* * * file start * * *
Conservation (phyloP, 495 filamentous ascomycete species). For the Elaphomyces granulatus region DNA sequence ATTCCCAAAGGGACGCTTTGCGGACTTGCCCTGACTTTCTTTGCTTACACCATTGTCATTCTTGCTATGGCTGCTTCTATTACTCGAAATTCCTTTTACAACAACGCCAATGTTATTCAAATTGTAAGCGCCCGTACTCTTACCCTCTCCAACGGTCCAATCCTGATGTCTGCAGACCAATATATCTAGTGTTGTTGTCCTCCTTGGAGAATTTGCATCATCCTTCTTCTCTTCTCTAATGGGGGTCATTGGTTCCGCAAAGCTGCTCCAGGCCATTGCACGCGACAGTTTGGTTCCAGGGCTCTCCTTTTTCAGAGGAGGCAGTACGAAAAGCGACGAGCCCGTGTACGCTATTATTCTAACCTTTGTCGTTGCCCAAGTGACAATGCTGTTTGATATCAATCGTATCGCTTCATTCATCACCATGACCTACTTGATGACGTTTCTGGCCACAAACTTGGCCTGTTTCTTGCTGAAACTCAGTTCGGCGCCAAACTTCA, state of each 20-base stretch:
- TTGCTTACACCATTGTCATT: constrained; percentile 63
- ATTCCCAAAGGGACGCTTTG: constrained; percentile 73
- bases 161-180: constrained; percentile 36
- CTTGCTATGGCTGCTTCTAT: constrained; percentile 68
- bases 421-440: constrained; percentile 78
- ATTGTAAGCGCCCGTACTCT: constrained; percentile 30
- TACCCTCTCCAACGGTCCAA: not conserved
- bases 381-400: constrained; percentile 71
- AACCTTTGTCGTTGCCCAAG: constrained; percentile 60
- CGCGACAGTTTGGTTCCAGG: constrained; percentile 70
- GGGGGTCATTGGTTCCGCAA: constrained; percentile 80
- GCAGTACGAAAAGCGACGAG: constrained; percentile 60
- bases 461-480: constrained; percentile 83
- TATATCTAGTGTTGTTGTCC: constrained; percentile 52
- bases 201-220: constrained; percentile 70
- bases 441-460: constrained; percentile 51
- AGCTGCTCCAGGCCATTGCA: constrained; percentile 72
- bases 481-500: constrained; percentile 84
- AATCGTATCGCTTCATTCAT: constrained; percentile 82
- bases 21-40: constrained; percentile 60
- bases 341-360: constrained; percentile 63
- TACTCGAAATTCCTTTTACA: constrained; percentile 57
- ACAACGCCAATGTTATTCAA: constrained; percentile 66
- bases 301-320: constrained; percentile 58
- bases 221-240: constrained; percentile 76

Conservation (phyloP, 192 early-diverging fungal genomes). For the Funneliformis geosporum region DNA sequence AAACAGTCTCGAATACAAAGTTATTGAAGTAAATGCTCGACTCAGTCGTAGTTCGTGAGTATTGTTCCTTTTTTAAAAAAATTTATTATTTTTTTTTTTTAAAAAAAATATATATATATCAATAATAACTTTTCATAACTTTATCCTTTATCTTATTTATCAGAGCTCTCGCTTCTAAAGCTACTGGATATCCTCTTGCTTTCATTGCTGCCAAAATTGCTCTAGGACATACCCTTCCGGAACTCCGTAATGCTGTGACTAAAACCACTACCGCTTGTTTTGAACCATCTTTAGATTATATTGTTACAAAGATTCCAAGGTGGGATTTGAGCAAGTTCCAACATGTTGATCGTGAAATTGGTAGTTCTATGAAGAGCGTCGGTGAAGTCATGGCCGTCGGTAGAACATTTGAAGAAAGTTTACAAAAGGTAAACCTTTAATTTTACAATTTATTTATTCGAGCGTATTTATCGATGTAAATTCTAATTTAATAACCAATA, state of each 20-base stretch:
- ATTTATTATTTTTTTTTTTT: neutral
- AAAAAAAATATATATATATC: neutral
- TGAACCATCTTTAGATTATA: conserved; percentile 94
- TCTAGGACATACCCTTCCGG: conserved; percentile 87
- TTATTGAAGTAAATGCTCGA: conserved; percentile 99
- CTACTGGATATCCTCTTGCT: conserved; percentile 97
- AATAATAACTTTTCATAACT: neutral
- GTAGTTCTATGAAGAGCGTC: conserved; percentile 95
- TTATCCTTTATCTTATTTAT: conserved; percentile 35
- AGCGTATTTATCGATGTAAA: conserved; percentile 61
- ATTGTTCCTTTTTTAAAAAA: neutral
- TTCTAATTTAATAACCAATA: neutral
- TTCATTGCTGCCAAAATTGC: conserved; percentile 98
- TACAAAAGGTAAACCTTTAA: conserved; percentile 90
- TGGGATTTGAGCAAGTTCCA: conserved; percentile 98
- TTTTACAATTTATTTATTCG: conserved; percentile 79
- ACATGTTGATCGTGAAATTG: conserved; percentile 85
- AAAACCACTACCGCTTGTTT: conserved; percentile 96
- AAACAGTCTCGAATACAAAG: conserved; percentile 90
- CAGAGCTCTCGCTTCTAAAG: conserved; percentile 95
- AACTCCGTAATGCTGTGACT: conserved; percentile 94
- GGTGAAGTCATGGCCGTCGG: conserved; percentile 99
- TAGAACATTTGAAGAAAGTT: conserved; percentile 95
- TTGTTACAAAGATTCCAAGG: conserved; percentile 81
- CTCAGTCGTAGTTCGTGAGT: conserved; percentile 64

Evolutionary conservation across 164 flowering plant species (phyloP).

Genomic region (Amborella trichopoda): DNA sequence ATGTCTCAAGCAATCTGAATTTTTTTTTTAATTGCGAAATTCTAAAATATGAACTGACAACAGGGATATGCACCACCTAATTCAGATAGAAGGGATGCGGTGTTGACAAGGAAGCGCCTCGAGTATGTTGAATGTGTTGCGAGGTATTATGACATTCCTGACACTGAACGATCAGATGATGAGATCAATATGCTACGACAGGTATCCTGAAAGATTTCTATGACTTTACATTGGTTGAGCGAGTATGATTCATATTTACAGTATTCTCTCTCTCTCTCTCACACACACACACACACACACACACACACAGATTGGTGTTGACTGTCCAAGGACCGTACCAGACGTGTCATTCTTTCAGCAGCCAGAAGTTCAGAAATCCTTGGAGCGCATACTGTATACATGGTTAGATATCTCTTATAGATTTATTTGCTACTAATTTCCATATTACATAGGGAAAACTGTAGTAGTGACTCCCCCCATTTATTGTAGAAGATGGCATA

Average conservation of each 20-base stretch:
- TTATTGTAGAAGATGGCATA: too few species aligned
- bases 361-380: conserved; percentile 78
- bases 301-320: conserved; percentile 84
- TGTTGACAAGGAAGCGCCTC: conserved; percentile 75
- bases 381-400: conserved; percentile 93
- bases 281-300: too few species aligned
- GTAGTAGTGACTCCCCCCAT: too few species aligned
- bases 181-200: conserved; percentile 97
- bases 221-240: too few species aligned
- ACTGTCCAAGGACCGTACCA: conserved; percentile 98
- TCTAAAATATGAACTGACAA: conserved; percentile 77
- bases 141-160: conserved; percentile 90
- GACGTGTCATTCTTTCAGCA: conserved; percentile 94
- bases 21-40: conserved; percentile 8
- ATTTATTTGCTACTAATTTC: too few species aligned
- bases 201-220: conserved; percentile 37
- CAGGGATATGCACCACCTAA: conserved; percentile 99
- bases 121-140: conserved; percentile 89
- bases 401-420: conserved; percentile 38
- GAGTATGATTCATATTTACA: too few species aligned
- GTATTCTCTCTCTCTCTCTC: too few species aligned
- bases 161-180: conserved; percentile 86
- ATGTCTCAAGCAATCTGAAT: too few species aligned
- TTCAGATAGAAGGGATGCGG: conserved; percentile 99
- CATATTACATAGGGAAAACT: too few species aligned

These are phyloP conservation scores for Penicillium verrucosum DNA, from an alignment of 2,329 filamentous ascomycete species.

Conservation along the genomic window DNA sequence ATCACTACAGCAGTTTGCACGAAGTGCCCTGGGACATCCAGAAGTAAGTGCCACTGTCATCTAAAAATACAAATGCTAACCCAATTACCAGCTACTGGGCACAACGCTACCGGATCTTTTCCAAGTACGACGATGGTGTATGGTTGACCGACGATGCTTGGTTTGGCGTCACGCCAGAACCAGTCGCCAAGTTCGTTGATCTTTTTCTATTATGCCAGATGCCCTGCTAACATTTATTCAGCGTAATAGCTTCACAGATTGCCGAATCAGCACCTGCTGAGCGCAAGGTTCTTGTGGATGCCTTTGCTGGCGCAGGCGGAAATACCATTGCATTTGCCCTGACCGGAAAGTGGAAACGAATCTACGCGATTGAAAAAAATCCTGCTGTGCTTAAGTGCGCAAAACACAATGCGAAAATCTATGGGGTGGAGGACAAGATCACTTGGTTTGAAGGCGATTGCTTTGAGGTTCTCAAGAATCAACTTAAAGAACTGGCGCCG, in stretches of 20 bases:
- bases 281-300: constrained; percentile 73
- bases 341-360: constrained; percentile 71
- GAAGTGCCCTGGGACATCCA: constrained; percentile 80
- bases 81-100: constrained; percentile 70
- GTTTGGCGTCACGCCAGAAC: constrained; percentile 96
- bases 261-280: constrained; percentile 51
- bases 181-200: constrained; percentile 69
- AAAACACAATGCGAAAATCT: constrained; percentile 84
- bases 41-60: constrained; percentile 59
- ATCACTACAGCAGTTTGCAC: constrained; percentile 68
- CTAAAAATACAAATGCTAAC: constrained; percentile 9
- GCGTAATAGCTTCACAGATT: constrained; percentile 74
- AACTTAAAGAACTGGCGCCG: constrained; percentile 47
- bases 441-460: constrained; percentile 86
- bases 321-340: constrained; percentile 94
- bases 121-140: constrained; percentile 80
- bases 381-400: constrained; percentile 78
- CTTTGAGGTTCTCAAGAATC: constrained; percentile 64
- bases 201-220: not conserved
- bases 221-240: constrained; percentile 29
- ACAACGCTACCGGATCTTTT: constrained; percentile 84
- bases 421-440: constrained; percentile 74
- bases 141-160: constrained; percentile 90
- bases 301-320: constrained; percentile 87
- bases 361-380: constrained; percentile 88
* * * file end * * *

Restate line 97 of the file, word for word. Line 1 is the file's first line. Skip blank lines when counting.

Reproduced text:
- bases 321-340: constrained; percentile 94